Air Malta is a real mess, but let’s face it: if you live in Malta, for some destinations, you don’t really have any choice but to fly with them. In this article, I’m not going to talk about Air Malta’s long-standing financial woes, their shady practice of overbookings, or their customer service (or lack thereof), none of which have improved over the years.
Instead, in the spirit of the Sorry State of the Web series, I’m going to talk about the simple journey of booking a flight, in the hope that we can learn a thing or two about user experience in the process.
We start off by selecting a flight on Air Malta’s website, which has been redesigned in recent years and looks nice and modern. After selecting the departure and arrival airports and dates, we click on “Find flights”. So far so good.
Can’t Go Back
The dates I happened to choose at random included one with no flights available. Instead of picking one from the grid shown in the screenshot above, I preferred to go back and start over. Except that I couldn’t, because there’s some redirect in place that breaks the Back button and brings me back here every time.
Service Charge for No Refund
Okay, so I went back to the homepage and started over, selecting different airports and dates, and making it a one-way flight. This time, I have a choice of flights on the same day, and I can pick between three different fares:
It seems that Air Malta adapted to the uncertainty of COVID19 by providing varying levels of refundability to their flights depending on the option chosen. In each case, you pay a €19 service fee, including when the flight is non-refundable. Wait what?
I have a long history of airlines and other websites either not accepting my surname or replacing apostrophes with the HTML entity
'. Well, we’re in 2023 and Air Malta still thinks we’re not allowed to have apostrophes in our surnames, even though governments have been perfectly happy to accept them for centuries.
As I wrote in earlier editions of the Sorry State of the Web series, this bullshit is just a case of excessively restricted validation. Any concern about the use of apostrophes for SQL injection is easily dismissed by the fact that nowadays we have (and use… yeah, right) prepared statements.
In fact, I found that characters with diacritics (such as French accents or German umlauts) are also excluded from Air Malta’s definition of “alphabetic characters”:
Fortunately, I’m not the only one experiencing the frustration of an unacceptable surname on a regular basis. It turns out there’s a “Your Name Is Invalid!” Twitter account which regularly posts similar episodes.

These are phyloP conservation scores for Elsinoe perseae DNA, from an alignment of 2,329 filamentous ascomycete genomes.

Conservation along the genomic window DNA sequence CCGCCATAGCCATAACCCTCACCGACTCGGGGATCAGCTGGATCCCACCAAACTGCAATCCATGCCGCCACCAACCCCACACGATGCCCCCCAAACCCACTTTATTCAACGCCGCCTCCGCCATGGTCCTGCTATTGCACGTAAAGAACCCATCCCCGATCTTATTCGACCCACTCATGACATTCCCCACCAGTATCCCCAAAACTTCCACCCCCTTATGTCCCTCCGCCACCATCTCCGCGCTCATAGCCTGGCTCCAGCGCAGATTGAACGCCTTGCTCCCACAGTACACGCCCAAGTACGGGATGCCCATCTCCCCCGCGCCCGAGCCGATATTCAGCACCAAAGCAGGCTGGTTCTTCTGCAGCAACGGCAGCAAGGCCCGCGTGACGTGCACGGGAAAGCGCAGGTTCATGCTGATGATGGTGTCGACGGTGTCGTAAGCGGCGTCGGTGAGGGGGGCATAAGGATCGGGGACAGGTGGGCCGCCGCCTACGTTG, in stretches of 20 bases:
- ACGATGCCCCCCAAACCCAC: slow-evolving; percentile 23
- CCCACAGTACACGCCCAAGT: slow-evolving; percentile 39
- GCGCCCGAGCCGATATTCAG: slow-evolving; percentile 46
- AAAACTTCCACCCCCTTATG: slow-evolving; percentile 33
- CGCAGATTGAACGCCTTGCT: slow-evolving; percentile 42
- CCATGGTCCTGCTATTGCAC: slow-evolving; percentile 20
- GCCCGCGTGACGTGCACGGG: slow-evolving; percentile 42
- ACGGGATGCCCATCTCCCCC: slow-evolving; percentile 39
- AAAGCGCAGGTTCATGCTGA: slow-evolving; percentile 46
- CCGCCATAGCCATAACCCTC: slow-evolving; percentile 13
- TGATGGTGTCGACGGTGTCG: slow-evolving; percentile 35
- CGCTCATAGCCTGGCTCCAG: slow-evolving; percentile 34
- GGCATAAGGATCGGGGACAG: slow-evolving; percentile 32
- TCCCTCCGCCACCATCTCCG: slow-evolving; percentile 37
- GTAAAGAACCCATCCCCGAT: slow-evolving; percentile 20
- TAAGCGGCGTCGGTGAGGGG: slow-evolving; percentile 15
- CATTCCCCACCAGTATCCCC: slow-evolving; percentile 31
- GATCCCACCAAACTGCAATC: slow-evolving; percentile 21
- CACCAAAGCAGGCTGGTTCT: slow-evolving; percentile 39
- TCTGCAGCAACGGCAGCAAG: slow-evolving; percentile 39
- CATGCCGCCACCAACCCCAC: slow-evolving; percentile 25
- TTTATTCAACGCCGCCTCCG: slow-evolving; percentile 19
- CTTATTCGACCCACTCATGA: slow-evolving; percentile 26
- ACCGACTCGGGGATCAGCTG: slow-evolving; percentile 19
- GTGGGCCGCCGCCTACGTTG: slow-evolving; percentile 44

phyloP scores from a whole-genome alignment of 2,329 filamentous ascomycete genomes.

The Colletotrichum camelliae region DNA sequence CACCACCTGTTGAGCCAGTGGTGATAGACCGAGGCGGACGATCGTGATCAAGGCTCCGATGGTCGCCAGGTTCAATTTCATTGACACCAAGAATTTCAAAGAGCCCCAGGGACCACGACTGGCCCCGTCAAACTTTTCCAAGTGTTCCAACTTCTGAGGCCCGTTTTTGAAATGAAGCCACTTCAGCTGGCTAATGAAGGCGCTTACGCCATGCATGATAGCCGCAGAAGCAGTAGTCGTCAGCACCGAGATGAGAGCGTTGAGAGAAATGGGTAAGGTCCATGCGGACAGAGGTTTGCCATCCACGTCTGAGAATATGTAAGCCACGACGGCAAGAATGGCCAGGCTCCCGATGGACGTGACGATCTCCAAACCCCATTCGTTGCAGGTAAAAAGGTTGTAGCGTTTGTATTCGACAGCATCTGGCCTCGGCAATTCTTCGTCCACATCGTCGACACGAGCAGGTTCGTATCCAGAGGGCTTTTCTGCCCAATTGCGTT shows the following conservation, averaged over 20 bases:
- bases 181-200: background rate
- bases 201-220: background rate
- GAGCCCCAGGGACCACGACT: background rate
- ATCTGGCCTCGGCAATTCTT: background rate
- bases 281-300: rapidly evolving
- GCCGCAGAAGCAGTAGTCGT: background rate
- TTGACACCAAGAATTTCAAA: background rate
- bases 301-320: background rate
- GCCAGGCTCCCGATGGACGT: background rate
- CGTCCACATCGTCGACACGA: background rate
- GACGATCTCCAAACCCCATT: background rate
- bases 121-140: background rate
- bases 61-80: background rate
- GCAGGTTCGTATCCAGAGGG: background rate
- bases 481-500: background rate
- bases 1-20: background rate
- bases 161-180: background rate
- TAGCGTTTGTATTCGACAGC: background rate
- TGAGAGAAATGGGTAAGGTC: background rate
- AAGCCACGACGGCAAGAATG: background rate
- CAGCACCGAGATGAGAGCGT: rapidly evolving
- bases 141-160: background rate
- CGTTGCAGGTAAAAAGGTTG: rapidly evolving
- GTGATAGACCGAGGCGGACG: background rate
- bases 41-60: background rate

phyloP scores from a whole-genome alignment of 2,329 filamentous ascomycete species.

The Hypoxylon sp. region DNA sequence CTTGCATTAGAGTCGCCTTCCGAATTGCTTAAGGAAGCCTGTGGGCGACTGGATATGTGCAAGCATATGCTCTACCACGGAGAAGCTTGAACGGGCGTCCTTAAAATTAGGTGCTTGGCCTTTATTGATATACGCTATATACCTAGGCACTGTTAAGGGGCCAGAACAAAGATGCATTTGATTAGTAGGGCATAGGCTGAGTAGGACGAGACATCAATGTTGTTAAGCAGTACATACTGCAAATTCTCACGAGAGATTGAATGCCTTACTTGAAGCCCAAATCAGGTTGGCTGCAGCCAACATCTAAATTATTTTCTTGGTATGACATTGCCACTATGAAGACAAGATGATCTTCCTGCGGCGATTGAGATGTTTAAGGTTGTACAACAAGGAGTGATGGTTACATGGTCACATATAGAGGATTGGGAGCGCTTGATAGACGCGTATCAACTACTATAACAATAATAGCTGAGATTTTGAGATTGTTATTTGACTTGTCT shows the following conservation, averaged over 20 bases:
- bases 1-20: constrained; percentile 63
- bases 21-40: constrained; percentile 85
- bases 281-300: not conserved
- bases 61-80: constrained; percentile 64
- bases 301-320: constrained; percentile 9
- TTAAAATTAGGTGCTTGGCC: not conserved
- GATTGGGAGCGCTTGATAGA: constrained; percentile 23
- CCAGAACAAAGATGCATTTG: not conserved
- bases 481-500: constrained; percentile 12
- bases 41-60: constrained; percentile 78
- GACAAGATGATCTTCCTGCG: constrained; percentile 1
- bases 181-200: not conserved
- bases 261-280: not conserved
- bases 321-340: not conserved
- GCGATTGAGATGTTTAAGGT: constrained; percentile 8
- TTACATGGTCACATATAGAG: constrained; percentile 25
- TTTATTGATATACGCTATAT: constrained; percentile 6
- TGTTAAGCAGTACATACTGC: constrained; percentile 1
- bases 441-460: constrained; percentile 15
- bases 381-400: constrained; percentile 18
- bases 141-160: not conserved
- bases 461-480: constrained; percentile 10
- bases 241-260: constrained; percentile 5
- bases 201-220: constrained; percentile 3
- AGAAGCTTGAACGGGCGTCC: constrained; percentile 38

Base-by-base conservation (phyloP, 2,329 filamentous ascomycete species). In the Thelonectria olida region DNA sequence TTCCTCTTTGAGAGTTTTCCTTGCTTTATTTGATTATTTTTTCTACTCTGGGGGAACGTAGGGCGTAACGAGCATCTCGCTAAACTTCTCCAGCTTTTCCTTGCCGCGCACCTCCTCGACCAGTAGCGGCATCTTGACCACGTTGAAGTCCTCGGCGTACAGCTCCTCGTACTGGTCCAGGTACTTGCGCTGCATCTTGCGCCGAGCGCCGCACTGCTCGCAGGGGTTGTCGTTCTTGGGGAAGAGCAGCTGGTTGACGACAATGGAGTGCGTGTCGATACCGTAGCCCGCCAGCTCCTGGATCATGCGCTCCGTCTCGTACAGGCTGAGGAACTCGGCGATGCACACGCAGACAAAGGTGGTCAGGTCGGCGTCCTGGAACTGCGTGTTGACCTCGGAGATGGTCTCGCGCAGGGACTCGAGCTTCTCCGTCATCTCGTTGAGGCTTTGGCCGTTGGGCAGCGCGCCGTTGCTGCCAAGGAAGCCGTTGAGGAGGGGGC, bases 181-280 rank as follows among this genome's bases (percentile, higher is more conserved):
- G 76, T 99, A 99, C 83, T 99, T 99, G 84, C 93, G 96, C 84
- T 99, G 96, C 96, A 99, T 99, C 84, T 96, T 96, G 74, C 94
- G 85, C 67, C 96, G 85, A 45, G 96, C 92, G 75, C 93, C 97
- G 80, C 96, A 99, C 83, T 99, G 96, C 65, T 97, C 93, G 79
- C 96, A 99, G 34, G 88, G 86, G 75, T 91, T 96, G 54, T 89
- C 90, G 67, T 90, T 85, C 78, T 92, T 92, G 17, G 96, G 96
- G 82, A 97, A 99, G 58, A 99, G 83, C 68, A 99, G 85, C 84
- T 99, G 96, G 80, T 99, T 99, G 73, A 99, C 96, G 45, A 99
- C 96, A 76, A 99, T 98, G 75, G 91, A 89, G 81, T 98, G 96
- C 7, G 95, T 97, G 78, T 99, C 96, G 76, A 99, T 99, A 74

If you look on the right-hand-side of the two screenshots above, you’ll notice that there’s a “1 x 0kg (included)” luggage listed. Perhaps it’s a new offer from Air Malta: bring your hand luggage on board for free, as long as it’s weightless!
After paying for the flight, I’m taken to this page with a browser title saying “APCO_AUTH_SUCCESS”. It’s got what seems to be XML in the URL’s querystring, presumably the type of SOAP message that people used to coordinate war efforts during the Crusades.
The page also says “Your payment was successful, you are now redirected to the Confirmation page”. No I’m not! The page doesn’t budge and I’m just stuck here.
It takes more than a fancy website to create a good user experience. Despite my aversion to Air Malta, this is also true of many other websites and web applications, especially in Malta where the bar is rather low.
The most important thing when developing a website or web application is to test it. Everything I’ve shown in this article is easily spotted simply by using the website, following a pretty ordinary journey through the booking process. All these things could have been caught by a developer or an Air Malta employee before reaching customers like me.
Another piece of advice around user experience is to have some empathy. Put yourself in the shoes of the customer. Is your obsession with alphabetic characters going to win any points with a customer simply trying to enter their name? Probably not.
Let’s learn something from this and try to improve. That way we can have happier customers and happier businesses.